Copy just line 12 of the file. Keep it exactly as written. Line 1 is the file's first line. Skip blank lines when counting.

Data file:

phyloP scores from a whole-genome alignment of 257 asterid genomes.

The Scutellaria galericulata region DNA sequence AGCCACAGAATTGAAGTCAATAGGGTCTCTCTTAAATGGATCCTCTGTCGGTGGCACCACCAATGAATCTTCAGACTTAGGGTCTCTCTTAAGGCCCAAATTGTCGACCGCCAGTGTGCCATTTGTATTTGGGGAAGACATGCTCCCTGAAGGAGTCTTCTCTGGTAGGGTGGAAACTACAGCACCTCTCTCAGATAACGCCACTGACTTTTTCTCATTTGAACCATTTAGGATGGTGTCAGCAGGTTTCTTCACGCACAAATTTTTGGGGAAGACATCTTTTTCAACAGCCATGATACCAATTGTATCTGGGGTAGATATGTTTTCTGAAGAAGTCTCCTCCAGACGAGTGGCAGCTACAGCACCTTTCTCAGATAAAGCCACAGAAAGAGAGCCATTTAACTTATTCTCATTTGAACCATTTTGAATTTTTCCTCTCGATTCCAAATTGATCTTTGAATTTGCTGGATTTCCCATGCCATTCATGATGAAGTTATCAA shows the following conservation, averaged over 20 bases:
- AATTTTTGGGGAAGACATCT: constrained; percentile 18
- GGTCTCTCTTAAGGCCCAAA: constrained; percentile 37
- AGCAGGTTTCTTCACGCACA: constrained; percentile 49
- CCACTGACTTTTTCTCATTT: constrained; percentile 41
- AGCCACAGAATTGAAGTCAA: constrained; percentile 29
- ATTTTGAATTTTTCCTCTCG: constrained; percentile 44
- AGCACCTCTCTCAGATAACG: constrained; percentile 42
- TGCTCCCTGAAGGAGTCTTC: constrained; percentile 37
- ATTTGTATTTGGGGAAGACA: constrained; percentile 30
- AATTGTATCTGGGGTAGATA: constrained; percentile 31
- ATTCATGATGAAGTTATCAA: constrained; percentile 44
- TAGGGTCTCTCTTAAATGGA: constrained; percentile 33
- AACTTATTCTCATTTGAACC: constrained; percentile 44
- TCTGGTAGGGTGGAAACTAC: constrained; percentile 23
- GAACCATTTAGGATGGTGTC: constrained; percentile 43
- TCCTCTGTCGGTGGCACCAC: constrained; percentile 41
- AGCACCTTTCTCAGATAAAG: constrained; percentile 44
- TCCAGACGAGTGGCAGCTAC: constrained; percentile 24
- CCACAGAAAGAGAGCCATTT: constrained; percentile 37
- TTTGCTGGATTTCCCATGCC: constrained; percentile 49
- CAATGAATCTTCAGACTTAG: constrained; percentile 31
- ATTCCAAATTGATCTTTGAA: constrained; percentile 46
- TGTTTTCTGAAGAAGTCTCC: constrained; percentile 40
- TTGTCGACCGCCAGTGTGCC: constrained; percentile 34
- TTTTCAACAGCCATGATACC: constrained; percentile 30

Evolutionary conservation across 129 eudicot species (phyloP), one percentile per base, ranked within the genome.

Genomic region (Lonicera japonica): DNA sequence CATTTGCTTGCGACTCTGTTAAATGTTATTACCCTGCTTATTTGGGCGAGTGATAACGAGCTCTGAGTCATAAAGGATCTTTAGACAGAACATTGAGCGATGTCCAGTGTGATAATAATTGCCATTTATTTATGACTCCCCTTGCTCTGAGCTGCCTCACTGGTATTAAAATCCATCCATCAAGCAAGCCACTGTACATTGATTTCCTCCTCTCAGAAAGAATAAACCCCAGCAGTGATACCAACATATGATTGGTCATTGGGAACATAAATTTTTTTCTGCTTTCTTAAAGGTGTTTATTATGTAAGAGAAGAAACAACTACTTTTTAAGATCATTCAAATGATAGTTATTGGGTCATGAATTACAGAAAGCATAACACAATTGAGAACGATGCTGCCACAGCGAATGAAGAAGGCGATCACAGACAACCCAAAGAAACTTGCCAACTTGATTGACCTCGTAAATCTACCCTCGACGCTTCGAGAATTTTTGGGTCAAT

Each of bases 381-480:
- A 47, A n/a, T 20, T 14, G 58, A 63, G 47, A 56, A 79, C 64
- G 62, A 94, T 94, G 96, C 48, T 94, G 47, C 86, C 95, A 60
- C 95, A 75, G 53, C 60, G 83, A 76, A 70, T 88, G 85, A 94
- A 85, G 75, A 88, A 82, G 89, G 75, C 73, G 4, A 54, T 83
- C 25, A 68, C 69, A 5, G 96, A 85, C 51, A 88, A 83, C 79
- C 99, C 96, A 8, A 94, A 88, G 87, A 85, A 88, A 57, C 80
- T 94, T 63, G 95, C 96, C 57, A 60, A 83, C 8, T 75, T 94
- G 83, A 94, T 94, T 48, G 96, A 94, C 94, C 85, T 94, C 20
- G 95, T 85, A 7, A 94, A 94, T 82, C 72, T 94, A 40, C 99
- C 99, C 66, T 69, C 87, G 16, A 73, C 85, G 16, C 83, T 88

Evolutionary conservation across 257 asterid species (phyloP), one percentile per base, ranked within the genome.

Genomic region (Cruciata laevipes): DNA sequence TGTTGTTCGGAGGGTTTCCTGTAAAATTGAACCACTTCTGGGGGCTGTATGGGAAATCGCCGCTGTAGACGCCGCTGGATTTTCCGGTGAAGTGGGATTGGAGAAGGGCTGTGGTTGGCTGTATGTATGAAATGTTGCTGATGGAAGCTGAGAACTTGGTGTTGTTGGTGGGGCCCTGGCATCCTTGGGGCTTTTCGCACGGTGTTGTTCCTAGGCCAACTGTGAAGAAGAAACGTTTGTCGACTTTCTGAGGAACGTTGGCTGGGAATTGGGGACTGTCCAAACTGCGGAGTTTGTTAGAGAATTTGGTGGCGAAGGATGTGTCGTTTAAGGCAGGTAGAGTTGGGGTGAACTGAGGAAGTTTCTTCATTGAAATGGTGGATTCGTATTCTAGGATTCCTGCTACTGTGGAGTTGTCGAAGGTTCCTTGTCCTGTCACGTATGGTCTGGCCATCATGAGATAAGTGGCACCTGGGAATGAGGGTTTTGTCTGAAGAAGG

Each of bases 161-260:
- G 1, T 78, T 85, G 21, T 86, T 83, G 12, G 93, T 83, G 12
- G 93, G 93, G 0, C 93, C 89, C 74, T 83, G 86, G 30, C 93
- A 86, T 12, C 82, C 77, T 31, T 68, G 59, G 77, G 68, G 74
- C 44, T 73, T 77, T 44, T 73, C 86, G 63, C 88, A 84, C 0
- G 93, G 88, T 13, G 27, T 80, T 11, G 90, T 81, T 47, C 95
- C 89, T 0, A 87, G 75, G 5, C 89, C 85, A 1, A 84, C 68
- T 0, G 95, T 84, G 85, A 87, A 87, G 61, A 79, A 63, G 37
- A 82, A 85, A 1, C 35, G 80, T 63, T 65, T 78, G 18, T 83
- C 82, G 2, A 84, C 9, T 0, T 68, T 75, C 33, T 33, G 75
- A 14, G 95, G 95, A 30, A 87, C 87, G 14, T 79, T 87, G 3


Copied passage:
- AATTGTATCTGGGGTAGATA: constrained; percentile 31